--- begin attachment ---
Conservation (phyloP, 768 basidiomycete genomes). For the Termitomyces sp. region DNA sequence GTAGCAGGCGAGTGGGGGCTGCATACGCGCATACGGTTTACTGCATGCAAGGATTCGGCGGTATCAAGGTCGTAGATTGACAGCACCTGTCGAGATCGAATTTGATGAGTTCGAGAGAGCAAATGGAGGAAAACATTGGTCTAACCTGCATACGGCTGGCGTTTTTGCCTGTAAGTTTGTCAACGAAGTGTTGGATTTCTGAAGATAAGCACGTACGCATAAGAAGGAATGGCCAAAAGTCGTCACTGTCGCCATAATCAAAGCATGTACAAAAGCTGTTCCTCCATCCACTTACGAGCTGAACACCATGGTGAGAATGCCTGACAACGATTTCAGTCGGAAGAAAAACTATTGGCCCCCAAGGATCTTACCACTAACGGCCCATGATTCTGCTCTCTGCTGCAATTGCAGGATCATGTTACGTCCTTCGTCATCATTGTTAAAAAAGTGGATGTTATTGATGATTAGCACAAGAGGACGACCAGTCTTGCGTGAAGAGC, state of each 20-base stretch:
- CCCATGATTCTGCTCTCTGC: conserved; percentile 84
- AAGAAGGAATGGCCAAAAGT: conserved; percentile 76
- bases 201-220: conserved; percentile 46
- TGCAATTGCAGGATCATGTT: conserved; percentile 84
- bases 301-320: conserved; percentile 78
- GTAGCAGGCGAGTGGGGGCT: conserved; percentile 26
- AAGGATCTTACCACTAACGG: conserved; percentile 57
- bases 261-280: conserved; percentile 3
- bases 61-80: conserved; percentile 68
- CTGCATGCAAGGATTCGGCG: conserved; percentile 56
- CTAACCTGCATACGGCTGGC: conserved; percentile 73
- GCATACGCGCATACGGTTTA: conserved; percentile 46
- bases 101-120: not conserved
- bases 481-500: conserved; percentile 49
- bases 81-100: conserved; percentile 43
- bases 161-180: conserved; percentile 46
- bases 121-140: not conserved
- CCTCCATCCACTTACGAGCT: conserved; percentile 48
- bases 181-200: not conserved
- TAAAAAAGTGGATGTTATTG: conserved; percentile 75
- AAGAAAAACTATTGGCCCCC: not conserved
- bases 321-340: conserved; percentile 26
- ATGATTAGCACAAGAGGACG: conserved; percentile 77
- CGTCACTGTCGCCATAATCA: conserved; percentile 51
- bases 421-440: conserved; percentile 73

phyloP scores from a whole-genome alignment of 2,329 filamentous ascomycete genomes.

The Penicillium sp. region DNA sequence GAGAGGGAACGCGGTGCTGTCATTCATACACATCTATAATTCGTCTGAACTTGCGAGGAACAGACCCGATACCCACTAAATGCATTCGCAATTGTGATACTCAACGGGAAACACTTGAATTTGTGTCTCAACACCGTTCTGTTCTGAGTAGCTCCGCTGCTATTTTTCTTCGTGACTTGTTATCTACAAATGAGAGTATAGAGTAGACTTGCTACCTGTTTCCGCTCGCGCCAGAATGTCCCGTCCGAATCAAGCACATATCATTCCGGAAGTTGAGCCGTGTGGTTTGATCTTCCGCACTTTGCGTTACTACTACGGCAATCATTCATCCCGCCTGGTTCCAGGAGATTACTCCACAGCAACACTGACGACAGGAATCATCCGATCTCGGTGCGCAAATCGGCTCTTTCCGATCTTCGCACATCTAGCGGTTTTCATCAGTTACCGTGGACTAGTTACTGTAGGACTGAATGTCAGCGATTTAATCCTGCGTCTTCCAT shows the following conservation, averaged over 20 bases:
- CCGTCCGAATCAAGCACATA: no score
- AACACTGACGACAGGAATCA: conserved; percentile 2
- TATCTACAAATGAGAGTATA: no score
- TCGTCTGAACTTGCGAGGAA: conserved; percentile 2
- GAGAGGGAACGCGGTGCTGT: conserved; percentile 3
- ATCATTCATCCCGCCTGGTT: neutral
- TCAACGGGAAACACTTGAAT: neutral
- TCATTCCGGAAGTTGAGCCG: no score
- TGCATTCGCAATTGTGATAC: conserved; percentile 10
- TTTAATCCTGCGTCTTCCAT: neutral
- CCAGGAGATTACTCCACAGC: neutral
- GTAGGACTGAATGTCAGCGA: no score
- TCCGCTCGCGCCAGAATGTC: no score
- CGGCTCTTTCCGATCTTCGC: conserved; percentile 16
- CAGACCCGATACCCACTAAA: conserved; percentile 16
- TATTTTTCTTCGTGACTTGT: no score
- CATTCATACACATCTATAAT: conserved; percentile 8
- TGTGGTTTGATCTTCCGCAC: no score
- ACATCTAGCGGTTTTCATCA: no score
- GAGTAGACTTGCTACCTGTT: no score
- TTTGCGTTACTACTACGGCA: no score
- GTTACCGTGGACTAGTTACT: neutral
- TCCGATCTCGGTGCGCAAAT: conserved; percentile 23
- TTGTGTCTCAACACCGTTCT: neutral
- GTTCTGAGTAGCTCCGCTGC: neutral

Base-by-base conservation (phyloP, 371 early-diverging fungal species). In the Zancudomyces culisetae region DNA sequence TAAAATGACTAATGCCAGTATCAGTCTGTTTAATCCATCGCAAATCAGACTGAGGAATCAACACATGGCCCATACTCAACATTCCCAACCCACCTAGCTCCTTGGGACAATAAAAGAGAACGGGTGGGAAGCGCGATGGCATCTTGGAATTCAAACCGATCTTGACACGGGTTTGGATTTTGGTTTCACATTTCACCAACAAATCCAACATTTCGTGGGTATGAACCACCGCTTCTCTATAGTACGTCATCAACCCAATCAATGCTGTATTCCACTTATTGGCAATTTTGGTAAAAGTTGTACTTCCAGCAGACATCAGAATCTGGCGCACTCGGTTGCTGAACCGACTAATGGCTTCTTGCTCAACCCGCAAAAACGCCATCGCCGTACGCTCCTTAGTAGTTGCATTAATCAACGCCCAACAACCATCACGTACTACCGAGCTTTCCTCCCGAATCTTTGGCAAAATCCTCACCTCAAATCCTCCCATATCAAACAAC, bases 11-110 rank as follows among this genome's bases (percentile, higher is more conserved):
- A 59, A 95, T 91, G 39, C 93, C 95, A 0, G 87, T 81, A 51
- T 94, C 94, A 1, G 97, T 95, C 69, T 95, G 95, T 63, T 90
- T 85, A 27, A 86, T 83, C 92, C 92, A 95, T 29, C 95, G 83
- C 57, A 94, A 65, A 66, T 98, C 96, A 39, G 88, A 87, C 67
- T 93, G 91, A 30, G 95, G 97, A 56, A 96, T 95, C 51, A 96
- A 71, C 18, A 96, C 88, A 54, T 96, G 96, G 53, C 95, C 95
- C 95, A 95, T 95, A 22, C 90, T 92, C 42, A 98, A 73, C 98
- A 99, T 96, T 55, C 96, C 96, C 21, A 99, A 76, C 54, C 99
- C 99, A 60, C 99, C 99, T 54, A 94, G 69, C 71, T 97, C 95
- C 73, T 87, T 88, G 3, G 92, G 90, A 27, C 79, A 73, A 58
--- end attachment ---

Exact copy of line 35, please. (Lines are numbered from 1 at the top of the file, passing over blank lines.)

- TCAACGGGAAACACTTGAAT: neutral